From its start in 1950 until 1987, the Bulletin was sponsored by the ARA, then after 1987 by the AF. From 1992 to 2004, the Bulletin was sponsored by pharmaceutical companies through the AF.5 Because of this, there might be an assumption that the Bulletin was industry influenced. I can say, as the last editor, that the pharmaceutical sponsors did not influence editorial content or perspective. From 2000 through 2003, the Bulletin was offered on the Internet through the AF Web site and by print. It was offered only through the Internet in 2004 because there was no pharmaceutical funding. The decision by the AF to make the publication of the Bulletin contingent upon pharmaceutical funding probably marked the Bulletin’s demise. This is because most pharmaceutical-funded enterprises outside of their industry are usually short term–oriented and opportunistic.
An idea of the influence of the Bulletin can be seen by its circulation numbers. The circulation numbers of the print Bulletin for 2001 was 51,608. The largest professional group subscribing were family practitioners. The breakdown was as follows in 2001:
- Family practitioners: 18,114
- General internists: 5,998
- Rheumatologists: 5,804
- ARHPs: 6,750
- Medical Students: 2,331
- Orthopedics: 3,064
The number of online subscribers in 2002 was approximately 9,000.
Today’s Sources for Rheumatology Information
Today, physicians caring for patients with rheumatic diseases can obtain their information from multiple sources: textbooks, journals, sources on the Internet, meetings, many pharmaceutical publications, and the ubiquitous pharmaceutical detail person ready to comment on the virtues of their particular products. However, the abundance of information today, much of it sponsored or instigated by the pharmaceutical industry, might pose a dilemma for the practicing physician. The physician today, like the physician of years ago, desires to provide the best care for patients. To do this, physicians must rely on scientifically sound information. The physician today is busy and cannot sort through the stacks of publications or all of the sources on the Internet. The physician must have available a recognizable source of reliable information that is accurate and succinct. The best way to accomplish this is to obtain information sponsored by reputable organizations such as the National Institutes of Health, university medical centers, the ACR, and the AF. There are Internet sources of information, such as UpToDate.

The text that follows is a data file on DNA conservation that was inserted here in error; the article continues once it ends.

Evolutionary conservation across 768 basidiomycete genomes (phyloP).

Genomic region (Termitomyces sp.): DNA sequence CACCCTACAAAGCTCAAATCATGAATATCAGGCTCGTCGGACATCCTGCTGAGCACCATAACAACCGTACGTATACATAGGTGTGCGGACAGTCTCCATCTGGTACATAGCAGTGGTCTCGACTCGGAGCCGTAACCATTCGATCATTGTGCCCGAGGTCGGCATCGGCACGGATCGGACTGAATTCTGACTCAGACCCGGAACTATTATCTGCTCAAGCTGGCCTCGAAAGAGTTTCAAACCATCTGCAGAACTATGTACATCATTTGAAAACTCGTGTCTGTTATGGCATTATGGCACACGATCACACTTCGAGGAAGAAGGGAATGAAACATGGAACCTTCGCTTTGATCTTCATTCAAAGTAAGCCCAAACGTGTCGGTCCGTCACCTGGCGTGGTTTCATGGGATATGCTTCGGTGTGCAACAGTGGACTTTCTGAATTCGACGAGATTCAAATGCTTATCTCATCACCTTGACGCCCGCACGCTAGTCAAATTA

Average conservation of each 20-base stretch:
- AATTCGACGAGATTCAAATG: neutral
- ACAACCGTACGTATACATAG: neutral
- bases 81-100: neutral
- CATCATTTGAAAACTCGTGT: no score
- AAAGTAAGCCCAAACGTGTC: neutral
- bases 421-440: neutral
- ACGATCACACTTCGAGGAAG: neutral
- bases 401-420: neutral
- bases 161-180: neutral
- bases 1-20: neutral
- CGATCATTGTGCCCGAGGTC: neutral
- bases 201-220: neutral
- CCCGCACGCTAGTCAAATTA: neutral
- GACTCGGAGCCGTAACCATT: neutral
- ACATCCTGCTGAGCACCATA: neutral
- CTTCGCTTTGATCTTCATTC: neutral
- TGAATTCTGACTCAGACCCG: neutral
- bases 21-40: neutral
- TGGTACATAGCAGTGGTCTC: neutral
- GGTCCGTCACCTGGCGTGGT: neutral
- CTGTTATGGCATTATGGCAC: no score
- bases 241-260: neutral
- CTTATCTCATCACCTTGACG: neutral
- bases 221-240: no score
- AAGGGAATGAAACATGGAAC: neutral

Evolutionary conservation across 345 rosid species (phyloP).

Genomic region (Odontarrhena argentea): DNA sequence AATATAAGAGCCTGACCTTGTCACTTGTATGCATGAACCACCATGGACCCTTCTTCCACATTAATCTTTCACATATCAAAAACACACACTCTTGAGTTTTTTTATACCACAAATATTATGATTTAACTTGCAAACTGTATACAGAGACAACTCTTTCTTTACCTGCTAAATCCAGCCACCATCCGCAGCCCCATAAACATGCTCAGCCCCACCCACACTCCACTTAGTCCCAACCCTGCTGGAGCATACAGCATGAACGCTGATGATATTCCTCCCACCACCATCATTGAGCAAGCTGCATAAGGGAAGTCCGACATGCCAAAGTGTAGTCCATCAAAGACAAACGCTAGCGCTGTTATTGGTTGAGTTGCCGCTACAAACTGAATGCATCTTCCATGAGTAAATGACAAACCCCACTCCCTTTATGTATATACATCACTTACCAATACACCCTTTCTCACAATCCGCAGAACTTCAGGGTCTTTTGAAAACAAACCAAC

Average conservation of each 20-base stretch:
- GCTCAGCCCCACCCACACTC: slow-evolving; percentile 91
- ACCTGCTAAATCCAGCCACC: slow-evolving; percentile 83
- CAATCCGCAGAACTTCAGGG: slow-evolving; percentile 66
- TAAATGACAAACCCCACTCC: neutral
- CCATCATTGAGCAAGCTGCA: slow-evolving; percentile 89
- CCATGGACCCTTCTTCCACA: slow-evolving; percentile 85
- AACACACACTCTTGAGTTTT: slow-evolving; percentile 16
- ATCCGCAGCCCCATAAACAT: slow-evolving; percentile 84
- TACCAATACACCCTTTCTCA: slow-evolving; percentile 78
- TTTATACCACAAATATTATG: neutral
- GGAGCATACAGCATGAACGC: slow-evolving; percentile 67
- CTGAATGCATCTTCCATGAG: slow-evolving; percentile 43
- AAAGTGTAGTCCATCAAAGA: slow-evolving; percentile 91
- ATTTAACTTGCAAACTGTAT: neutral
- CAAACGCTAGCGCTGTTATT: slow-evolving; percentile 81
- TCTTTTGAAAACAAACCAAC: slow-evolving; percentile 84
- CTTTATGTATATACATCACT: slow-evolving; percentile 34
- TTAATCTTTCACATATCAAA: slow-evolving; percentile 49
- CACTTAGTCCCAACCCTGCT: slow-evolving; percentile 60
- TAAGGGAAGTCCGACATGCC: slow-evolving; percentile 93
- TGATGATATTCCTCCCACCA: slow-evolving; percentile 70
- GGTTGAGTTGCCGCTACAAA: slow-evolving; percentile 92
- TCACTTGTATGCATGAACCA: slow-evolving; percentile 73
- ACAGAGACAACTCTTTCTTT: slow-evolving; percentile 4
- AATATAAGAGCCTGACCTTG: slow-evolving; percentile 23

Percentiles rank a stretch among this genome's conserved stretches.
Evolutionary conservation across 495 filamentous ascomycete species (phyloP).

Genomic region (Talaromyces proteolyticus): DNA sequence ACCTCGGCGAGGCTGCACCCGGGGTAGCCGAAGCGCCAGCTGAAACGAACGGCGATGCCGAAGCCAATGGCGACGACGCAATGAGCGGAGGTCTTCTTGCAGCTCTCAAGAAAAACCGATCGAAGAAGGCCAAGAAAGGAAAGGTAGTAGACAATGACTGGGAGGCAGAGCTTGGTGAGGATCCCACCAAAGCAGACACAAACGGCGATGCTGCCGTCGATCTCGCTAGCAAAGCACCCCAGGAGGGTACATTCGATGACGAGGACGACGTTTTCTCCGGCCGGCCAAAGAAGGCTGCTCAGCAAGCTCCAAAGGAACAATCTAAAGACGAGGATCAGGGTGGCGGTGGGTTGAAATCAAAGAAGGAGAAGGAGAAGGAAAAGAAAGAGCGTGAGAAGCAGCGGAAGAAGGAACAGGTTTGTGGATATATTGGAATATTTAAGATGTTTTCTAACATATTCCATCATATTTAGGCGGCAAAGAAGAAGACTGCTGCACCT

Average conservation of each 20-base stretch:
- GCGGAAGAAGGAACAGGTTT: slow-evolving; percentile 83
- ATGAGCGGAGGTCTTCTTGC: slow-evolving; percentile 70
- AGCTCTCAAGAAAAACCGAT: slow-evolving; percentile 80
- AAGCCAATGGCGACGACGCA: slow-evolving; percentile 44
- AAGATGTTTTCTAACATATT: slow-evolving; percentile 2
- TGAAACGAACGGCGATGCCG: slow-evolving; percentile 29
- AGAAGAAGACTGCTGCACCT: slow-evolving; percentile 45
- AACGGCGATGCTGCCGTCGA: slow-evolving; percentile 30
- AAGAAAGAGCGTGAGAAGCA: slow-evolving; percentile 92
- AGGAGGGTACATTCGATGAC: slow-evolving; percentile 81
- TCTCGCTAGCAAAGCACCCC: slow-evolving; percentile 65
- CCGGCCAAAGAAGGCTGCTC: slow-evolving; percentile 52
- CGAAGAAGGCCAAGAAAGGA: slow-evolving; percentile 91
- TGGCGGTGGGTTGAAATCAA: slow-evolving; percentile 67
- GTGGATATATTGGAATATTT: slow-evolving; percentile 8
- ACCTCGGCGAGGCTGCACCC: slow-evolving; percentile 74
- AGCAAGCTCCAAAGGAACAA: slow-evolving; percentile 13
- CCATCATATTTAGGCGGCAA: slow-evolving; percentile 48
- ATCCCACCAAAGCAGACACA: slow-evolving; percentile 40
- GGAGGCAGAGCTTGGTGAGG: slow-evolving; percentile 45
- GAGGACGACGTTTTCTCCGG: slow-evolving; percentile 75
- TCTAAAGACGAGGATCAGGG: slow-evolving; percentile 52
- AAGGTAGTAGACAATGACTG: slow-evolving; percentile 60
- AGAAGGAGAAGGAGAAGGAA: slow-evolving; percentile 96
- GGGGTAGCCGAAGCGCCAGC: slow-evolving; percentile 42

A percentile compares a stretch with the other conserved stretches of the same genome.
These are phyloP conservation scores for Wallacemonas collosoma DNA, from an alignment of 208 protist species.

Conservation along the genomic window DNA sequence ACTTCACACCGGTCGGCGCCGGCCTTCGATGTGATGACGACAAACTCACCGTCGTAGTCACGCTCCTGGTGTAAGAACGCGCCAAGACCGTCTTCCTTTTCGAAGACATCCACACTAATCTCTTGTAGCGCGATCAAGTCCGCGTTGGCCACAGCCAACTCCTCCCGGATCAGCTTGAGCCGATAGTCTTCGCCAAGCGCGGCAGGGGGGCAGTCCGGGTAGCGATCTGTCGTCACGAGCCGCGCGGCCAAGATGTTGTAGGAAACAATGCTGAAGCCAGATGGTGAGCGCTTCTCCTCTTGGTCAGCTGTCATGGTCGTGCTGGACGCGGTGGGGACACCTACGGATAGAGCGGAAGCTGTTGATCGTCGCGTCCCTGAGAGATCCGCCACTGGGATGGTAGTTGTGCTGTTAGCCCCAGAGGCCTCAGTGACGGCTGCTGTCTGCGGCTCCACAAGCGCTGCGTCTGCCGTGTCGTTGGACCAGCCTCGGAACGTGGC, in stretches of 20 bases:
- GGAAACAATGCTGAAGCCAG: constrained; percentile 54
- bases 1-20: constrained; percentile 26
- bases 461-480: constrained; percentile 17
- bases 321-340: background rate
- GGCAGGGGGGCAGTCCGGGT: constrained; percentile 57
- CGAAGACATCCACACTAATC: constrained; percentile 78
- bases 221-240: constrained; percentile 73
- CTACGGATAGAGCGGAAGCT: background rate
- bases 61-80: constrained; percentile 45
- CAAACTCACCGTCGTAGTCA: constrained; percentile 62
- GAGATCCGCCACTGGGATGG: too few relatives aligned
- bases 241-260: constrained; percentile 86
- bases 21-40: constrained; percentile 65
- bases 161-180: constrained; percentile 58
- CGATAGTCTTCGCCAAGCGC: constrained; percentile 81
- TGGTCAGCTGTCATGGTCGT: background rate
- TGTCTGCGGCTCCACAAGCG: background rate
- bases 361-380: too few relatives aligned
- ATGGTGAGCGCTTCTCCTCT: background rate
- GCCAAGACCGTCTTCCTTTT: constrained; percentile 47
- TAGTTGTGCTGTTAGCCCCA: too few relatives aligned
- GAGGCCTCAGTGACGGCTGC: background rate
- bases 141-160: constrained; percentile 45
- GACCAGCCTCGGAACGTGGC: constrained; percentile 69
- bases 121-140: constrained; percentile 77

The ACR in November 2006 launched its monthly print publication, The Rheumatologist, which is directed to rheumatologists and rheumatology health professionals. This publication reviews scientific information, selected rheumatic diseases, education, economics, human-interest stories, and activities of the ACR and ARHP. It fulfills a need. It is a modern resurrection of the Bulletin for the rheumatologist and reflects the spectrum of issues of interest to the rheumatologist. It is interesting to note that economic issues were not considered to be pertinent 50 years ago as the Bulletin was conceived and perpetuated, but economic issues have become as important to the practicing rheumatologist today as the science.
The rheumatologist’s needs are probably met today with the various publications sponsored by the ACR, including The Rheumatologist. As for the other physicians—such as the primary care physician, internist, and medicine residents—for now, I guess, we will leave their rheumatic disease education to whatever sources they can find. I suspect the succinct, pertinent, and up-to-date information provided to them by the Bulletin has not been replaced.
Dr. Conn is professor of medicine in the division of rheumatology at Emory University School of Medicine in Atlanta.
- Hench PS, Kendall EC, Slocum CH, Polley HF. The effect of a hormone of the adrenal cortex (1-Hydroxy-11-Dehydrocorticosterone: Compound E) and of pituitary adrenocorticotrophic hormone on rheumatoid arthritis. Proc Staff Meet Mayo Clin. 1949;24:181-197.
- Kelley WN. A new role for the ARA in guiding our destiny. Arthritis Rheum. 1987;30:1201-1204.
- Bunim JJ. Introduction. Bull Rheum Dis. 1954;Volumes I–IV, 1950–1954.
- Smythe CJ, Freyberg RH, McEwen C. History of Rheumatology in the United States. Arthritis Foundation. 1985;31.
- Grayzel AI. Message from the Arthritis Foundation. Bull Rheum Dis. 1992;41:1.